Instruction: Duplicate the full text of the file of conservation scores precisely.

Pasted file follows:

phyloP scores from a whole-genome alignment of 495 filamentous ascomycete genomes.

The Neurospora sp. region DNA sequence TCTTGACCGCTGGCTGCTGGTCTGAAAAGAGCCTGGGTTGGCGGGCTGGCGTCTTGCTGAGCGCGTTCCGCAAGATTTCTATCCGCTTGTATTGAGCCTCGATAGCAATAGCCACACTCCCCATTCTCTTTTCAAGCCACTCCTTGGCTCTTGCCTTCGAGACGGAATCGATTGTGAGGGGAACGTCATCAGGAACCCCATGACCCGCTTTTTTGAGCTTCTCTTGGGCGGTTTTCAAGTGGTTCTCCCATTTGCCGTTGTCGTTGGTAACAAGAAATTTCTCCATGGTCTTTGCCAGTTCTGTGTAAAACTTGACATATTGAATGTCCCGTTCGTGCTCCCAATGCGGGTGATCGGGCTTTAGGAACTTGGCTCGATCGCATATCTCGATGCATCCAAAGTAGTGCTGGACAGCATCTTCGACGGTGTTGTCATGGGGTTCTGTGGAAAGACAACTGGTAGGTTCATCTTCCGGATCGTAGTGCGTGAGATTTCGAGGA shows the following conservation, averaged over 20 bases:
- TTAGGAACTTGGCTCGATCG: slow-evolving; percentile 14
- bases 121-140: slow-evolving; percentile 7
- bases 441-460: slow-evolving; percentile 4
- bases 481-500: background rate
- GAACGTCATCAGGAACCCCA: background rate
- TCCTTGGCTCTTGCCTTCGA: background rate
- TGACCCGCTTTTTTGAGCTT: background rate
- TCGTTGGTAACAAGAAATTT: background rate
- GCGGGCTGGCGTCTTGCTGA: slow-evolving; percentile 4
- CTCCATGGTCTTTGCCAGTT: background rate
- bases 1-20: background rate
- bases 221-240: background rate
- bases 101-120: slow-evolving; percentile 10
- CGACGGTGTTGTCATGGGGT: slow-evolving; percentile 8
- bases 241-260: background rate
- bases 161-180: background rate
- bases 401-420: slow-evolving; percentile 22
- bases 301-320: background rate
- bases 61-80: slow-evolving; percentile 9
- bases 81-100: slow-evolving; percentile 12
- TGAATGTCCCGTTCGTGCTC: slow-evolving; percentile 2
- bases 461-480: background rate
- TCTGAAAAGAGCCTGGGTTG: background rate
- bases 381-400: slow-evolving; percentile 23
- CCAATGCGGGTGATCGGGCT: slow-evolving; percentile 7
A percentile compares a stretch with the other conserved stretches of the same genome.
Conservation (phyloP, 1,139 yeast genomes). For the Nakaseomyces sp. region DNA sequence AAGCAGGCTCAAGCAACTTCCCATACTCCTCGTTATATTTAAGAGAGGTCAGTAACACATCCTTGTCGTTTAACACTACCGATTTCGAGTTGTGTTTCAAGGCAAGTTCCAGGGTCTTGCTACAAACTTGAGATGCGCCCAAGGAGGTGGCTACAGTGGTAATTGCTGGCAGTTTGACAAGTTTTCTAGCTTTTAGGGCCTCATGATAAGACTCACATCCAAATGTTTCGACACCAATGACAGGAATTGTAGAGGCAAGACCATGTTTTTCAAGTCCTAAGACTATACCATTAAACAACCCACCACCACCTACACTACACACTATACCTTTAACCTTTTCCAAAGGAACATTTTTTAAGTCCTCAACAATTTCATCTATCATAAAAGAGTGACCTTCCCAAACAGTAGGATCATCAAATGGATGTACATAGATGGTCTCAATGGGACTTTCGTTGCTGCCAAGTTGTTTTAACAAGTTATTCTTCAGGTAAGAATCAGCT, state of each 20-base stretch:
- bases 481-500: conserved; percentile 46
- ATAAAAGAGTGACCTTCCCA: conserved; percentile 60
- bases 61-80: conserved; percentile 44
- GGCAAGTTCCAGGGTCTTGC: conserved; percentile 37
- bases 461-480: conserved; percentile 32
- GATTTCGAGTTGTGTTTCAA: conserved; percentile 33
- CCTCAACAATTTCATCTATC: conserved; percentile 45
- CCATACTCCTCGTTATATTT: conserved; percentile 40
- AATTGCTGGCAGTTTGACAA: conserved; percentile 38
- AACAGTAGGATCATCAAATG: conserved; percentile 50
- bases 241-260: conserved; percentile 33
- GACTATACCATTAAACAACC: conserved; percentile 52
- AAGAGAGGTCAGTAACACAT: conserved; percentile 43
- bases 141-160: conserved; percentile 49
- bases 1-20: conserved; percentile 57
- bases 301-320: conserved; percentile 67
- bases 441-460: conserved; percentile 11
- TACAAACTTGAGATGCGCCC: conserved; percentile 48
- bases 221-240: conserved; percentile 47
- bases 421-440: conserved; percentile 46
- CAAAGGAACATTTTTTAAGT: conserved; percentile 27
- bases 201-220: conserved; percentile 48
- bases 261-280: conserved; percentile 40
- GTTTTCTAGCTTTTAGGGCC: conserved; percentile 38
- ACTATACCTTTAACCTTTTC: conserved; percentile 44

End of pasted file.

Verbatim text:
phyloP scores from a whole-genome alignment of 495 filamentous ascomycete genomes.

The Neurospora sp. region DNA sequence TCTTGACCGCTGGCTGCTGGTCTGAAAAGAGCCTGGGTTGGCGGGCTGGCGTCTTGCTGAGCGCGTTCCGCAAGATTTCTATCCGCTTGTATTGAGCCTCGATAGCAATAGCCACACTCCCCATTCTCTTTTCAAGCCACTCCTTGGCTCTTGCCTTCGAGACGGAATCGATTGTGAGGGGAACGTCATCAGGAACCCCATGACCCGCTTTTTTGAGCTTCTCTTGGGCGGTTTTCAAGTGGTTCTCCCATTTGCCGTTGTCGTTGGTAACAAGAAATTTCTCCATGGTCTTTGCCAGTTCTGTGTAAAACTTGACATATTGAATGTCCCGTTCGTGCTCCCAATGCGGGTGATCGGGCTTTAGGAACTTGGCTCGATCGCATATCTCGATGCATCCAAAGTAGTGCTGGACAGCATCTTCGACGGTGTTGTCATGGGGTTCTGTGGAAAGACAACTGGTAGGTTCATCTTCCGGATCGTAGTGCGTGAGATTTCGAGGA shows the following conservation, averaged over 20 bases:
- TTAGGAACTTGGCTCGATCG: slow-evolving; percentile 14
- bases 121-140: slow-evolving; percentile 7
- bases 441-460: slow-evolving; percentile 4
- bases 481-500: background rate
- GAACGTCATCAGGAACCCCA: background rate
- TCCTTGGCTCTTGCCTTCGA: background rate
- TGACCCGCTTTTTTGAGCTT: background rate
- TCGTTGGTAACAAGAAATTT: background rate
- GCGGGCTGGCGTCTTGCTGA: slow-evolving; percentile 4
- CTCCATGGTCTTTGCCAGTT: background rate
- bases 1-20: background rate
- bases 221-240: background rate
- bases 101-120: slow-evolving; percentile 10
- CGACGGTGTTGTCATGGGGT: slow-evolving; percentile 8
- bases 241-260: background rate
- bases 161-180: background rate
- bases 401-420: slow-evolving; percentile 22
- bases 301-320: background rate
- bases 61-80: slow-evolving; percentile 9
- bases 81-100: slow-evolving; percentile 12
- TGAATGTCCCGTTCGTGCTC: slow-evolving; percentile 2
- bases 461-480: background rate
- TCTGAAAAGAGCCTGGGTTG: background rate
- bases 381-400: slow-evolving; percentile 23
- CCAATGCGGGTGATCGGGCT: slow-evolving; percentile 7
A percentile compares a stretch with the other conserved stretches of the same genome.
Conservation (phyloP, 1,139 yeast genomes). For the Nakaseomyces sp. region DNA sequence AAGCAGGCTCAAGCAACTTCCCATACTCCTCGTTATATTTAAGAGAGGTCAGTAACACATCCTTGTCGTTTAACACTACCGATTTCGAGTTGTGTTTCAAGGCAAGTTCCAGGGTCTTGCTACAAACTTGAGATGCGCCCAAGGAGGTGGCTACAGTGGTAATTGCTGGCAGTTTGACAAGTTTTCTAGCTTTTAGGGCCTCATGATAAGACTCACATCCAAATGTTTCGACACCAATGACAGGAATTGTAGAGGCAAGACCATGTTTTTCAAGTCCTAAGACTATACCATTAAACAACCCACCACCACCTACACTACACACTATACCTTTAACCTTTTCCAAAGGAACATTTTTTAAGTCCTCAACAATTTCATCTATCATAAAAGAGTGACCTTCCCAAACAGTAGGATCATCAAATGGATGTACATAGATGGTCTCAATGGGACTTTCGTTGCTGCCAAGTTGTTTTAACAAGTTATTCTTCAGGTAAGAATCAGCT, state of each 20-base stretch:
- bases 481-500: conserved; percentile 46
- ATAAAAGAGTGACCTTCCCA: conserved; percentile 60
- bases 61-80: conserved; percentile 44
- GGCAAGTTCCAGGGTCTTGC: conserved; percentile 37
- bases 461-480: conserved; percentile 32
- GATTTCGAGTTGTGTTTCAA: conserved; percentile 33
- CCTCAACAATTTCATCTATC: conserved; percentile 45
- CCATACTCCTCGTTATATTT: conserved; percentile 40
- AATTGCTGGCAGTTTGACAA: conserved; percentile 38
- AACAGTAGGATCATCAAATG: conserved; percentile 50
- bases 241-260: conserved; percentile 33
- GACTATACCATTAAACAACC: conserved; percentile 52
- AAGAGAGGTCAGTAACACAT: conserved; percentile 43
- bases 141-160: conserved; percentile 49
- bases 1-20: conserved; percentile 57
- bases 301-320: conserved; percentile 67
- bases 441-460: conserved; percentile 11
- TACAAACTTGAGATGCGCCC: conserved; percentile 48
- bases 221-240: conserved; percentile 47
- bases 421-440: conserved; percentile 46
- CAAAGGAACATTTTTTAAGT: conserved; percentile 27
- bases 201-220: conserved; percentile 48
- bases 261-280: conserved; percentile 40
- GTTTTCTAGCTTTTAGGGCC: conserved; percentile 38
- ACTATACCTTTAACCTTTTC: conserved; percentile 44